And, behind all of that, is the question, often backed by powerful corporate interests, of why the rest of America can’t just get on board with a vision of the good life that is defined by economic stability and sexual libertarianism. Why can’t the rest of us just be “normal?” That sort of political hegemony never ends well, for anyone

All Around the Web - March 31, 2015

Weekly Standard - Indiana's Religious Freedom Restoration Act, Explained

Hunter Baker - Gay Marriage and Religious Liberty: Two Scenarios

Biblical Counseling - Heath Lambert Addressing Parenting in a Hyper-Sexualized Culture

Joe Carter - What You Should Know About Religious Freedom Restoration Acts

Relevant Magazine - The ’90s Albums Every Youth Group Rocked


Monday, March 30, 2015

"CS Lewis, Spinner of Tales" by Evan Gibson: A Review

The process of "undragoning" Eustace expresses a truth which most adult readers probably recognize immediately. man's unassisted efforts to change himself always result in failure. Eustace tries to take off his ugly covering but underneath each layer is another one just as bad. He needs a divine miracle in order to get rid of his dragon-nature. The process is excruciating - in fact, Aslan's first blow seems to go right into the heart. But that is the spot where the change must begin. And, when the water of regeneration has done its work, and Eustace is a boy again, Aslan dresses him in new clothes. Just as the Christian is not dressed in the filthy rags of his own unrighteousness but in the righteousness of Christ, so Eustace loses his dark and knobby dragon-skin and gains garments appropriate for his new nature. Or to paraphrase Paul's statement in First Corinthians: he is sown a natural dragon; he is raised a spiritual boy.  (170)
Even a cursory survey of this website is enough evidence to prove my deep affection for all things C. S. Lewis. I do not agree with everything Lewis wrote and believed, but when he was right, he said it better than anyone before or since him. Lewis's ability as a writer and apologists sets him apart from most in history.

Lewis's writings are mostly divided into two categories: apologetics and literature. Though that might be an oversimplification, it is general truth. One can easily find books on Lewis's theology/philosophy and on his Narnia Chronicles, but it is difficult to find a book that interacts with Lewis the fiction writer. Beyond the Narnia tales, Lewis wrote several fictional (-like) books including the Ransom Trilogy, Screwtape Letters, the Great Divorce, and Til We Have Faces.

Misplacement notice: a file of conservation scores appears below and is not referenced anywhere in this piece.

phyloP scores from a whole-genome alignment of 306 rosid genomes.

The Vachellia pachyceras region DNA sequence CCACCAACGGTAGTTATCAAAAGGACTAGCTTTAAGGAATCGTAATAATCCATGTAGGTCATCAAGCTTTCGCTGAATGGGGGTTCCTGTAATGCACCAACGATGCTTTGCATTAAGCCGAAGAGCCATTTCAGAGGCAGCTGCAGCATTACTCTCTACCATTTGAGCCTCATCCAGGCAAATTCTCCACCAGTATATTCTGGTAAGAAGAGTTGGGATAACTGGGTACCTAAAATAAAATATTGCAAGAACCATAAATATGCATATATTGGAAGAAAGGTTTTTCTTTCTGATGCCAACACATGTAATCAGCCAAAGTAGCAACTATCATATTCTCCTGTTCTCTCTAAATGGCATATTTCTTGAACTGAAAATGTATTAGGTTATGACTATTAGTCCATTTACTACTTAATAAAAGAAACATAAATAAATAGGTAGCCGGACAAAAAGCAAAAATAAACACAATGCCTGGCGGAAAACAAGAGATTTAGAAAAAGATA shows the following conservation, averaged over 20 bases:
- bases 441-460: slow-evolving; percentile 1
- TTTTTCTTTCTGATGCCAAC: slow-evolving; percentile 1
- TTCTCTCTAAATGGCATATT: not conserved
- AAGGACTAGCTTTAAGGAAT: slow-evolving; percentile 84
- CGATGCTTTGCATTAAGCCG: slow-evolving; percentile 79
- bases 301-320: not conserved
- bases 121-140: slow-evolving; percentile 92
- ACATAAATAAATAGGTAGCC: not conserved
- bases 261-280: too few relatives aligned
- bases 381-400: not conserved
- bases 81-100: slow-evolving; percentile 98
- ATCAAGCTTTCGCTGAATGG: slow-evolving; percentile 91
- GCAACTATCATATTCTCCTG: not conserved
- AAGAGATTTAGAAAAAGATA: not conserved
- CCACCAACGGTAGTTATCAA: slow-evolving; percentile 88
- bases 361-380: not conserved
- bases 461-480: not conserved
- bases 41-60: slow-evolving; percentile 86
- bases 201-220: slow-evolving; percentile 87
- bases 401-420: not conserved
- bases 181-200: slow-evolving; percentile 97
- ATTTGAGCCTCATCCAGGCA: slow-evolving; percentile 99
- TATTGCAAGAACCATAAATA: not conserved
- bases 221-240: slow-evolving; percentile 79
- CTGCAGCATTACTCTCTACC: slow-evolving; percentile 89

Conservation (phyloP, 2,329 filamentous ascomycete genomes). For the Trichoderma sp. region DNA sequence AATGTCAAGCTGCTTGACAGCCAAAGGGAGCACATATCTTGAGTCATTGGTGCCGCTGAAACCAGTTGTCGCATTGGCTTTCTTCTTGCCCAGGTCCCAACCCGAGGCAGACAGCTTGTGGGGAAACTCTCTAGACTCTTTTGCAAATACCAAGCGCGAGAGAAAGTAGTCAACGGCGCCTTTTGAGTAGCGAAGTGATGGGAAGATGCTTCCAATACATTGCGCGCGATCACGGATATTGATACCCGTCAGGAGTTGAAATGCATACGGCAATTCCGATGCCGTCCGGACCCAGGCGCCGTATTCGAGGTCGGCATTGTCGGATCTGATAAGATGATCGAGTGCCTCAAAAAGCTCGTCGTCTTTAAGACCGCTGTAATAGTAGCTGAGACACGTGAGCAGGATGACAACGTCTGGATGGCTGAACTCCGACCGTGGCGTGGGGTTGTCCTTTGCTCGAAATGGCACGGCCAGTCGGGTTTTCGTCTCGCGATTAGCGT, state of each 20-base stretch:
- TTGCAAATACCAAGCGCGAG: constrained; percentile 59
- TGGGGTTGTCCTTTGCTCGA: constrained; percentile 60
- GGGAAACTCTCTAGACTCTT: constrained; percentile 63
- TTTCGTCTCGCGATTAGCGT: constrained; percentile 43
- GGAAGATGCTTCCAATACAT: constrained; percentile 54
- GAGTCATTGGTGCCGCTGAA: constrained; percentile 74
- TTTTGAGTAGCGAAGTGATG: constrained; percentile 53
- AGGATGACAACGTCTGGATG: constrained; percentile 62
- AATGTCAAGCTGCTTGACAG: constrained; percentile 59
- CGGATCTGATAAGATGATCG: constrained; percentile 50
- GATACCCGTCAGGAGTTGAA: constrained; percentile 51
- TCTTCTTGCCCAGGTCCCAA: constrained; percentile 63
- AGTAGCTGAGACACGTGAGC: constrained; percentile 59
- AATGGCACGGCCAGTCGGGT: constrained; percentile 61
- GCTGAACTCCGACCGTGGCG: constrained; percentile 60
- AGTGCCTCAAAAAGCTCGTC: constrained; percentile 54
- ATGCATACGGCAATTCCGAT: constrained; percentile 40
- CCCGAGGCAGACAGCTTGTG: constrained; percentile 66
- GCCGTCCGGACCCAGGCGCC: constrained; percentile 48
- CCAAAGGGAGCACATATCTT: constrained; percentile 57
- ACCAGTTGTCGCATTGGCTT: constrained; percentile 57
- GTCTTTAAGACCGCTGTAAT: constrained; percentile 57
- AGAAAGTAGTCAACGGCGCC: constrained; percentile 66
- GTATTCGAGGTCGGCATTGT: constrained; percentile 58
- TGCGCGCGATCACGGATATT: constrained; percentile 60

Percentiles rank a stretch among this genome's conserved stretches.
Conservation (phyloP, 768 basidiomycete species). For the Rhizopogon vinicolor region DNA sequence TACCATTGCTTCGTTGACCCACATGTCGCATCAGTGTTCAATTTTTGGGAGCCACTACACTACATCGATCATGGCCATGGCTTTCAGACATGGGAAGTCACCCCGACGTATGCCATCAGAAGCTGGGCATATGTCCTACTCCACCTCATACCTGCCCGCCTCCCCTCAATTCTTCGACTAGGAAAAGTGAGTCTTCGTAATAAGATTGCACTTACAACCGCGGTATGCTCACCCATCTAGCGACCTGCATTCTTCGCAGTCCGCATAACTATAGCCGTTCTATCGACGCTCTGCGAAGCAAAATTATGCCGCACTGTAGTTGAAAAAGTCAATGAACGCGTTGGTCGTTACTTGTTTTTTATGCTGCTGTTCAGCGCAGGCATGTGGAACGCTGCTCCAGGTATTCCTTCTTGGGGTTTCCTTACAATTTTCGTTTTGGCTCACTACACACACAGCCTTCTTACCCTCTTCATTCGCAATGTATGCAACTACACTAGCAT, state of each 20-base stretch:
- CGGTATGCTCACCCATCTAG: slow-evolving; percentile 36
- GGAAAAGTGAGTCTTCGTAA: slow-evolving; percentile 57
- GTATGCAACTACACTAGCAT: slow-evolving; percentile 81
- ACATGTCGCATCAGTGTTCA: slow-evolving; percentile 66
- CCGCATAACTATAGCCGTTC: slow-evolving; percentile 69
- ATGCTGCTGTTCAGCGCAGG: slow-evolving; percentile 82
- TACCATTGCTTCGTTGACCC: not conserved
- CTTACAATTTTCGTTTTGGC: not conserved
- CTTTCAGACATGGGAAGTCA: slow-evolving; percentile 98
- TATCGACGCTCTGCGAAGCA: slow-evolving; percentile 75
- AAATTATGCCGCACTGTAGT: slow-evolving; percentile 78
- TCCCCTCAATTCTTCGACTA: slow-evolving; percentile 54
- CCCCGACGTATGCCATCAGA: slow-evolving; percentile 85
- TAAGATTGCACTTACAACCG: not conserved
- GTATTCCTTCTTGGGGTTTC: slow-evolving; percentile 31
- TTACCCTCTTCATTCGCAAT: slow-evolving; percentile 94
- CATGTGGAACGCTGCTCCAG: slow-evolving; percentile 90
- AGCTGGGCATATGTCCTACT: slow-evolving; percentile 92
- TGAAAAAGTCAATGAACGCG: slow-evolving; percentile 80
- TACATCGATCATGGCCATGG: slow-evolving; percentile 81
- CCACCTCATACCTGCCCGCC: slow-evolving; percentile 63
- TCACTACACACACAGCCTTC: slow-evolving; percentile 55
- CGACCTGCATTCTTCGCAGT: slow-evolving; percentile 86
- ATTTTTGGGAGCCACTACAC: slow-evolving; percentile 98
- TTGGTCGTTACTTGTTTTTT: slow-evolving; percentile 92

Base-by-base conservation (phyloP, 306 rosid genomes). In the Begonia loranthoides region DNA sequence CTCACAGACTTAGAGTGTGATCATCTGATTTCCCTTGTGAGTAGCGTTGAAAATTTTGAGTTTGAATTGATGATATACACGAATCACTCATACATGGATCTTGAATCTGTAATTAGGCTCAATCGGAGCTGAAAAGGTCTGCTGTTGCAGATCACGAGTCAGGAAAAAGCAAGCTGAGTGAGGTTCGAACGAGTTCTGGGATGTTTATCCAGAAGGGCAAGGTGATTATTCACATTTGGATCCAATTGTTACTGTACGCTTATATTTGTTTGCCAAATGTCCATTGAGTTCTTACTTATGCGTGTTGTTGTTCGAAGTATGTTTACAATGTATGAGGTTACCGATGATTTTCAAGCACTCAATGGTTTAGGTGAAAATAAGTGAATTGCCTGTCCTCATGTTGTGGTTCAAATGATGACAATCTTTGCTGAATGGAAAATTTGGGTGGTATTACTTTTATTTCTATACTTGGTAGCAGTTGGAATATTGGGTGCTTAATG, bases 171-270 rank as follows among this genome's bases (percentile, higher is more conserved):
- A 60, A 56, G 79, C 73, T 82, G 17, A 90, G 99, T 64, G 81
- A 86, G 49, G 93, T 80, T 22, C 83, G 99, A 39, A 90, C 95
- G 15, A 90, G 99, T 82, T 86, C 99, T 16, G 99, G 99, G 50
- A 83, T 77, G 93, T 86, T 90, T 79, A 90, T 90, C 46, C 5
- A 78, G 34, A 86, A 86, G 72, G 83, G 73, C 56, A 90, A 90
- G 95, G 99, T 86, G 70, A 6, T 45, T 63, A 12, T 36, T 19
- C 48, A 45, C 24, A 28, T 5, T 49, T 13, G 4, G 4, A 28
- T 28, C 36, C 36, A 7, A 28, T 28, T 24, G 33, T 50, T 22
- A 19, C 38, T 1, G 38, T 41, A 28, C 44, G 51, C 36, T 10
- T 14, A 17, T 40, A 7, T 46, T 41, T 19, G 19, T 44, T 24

I finally discovered and read such a book. It is entitled C.S. Lewis, Spinner of Tales: A Guide to His Fiction and its author Evan Gibson offers the reader an introduction to the fictional writings of Lewis. To begin, the author notes that this is not a literary criticism book. Gibson's audience is to those new to Lewis and his fiction. It assumes the reader is familiar with the material (all of which are listed in the previous paragraph) and wants to explore it deeper. 

Nevertheless, this book is a pleasant exploration in Lewis's writings. He first surveys and interacts with the space trilogy which was helpful to me. Though I enjoyed the trilogy immensely, no doubt I did not catch or understand all of it. Gibson got rid of a lot of the fog for me. 

The riches part of the book, unsurprisingly, regards his survey of the Chronicles of Narnia. Prior to reading this book, I assumed I had a real handle on this series and am in agreement with Michael Ward's recent theory.  Yet Gibson showed important parallels (not allegories!) that I had never noticed before. 

Consider the following which shows how Narnia and our world are different, yet parallel:
One of the difference is that Aslan died for one small boy. To quote again the hymn of praise at the end of Perelandra "When He died in the Wounded World he did not for men, but for each man. If each man had been the only man made, He would have done no less." And so Aslan died for Edmund. The truth of the gospel is there even though the story is different. But there are many echoes of the passion of Christ. 
All of this feeds my love for Lewis. Only the best of author's can be explored over and over again and each time something new is discovered. Lewis is among such gifted men. 

Overall, this is a helpful book. I would not recommend this book to anyone not familiar with the works or to someone who has little to no interests in Lewis. But for real Lewis fans, I believe you will find much to enjoy.


For more:
"CS Lewis: A Life" by Alister McGrath: A Review
"If I Had Lunch with C. S. Lewis" by Alister McGrath: A Review
"C.S. Lewis In A Time Of War" by Justin Phillips: A Review
"Out of the Silent Planet" by CS Lewis: A Review  
"Perelandra" by CS Lewis: A Review
"Letters to Malcom" by CS Lewis: A Review
"Screwtape Letters" by CS Lewis: A Review   
Was Lewis a Calvinist?: A Brief Look at Perelandra
Was Lewis a Calvinist?: Doug Wilson Says Yes 
He Was Not a Tamed Arminian
Mere Christianity: An Original Recording
McGrath on the Memory of Lewis
"A Mixture of Fool and Knave": CS Lewis on Theological Liberalism
"The Magician's Twin: C.S. Lewis and the Case Against Scientism" Full Documentary
Lewis on Practical Theology
Lewis on the Why of Democracy
From Uncle Screwtape:  Christianity and Politics 
Theology As a Map: Lewis, Practical Theology, and the Trinity
The Most Unpopular of Christian Virtues: Lewis on Chasity - Part 1
The Most Unpopular of Christian Virtues: Lewis on Chasity - Part 2
The Most Unpopular of Christian Virtues: Lewis on Chasity - Part 3 
"Willing Slaves of the Welfare State": CS Lewis on Freedom, Science, and Society - Part 1
"Willing Slaves of the Welfare State": CS Lewis on Freedom, Science, and Society - Part 2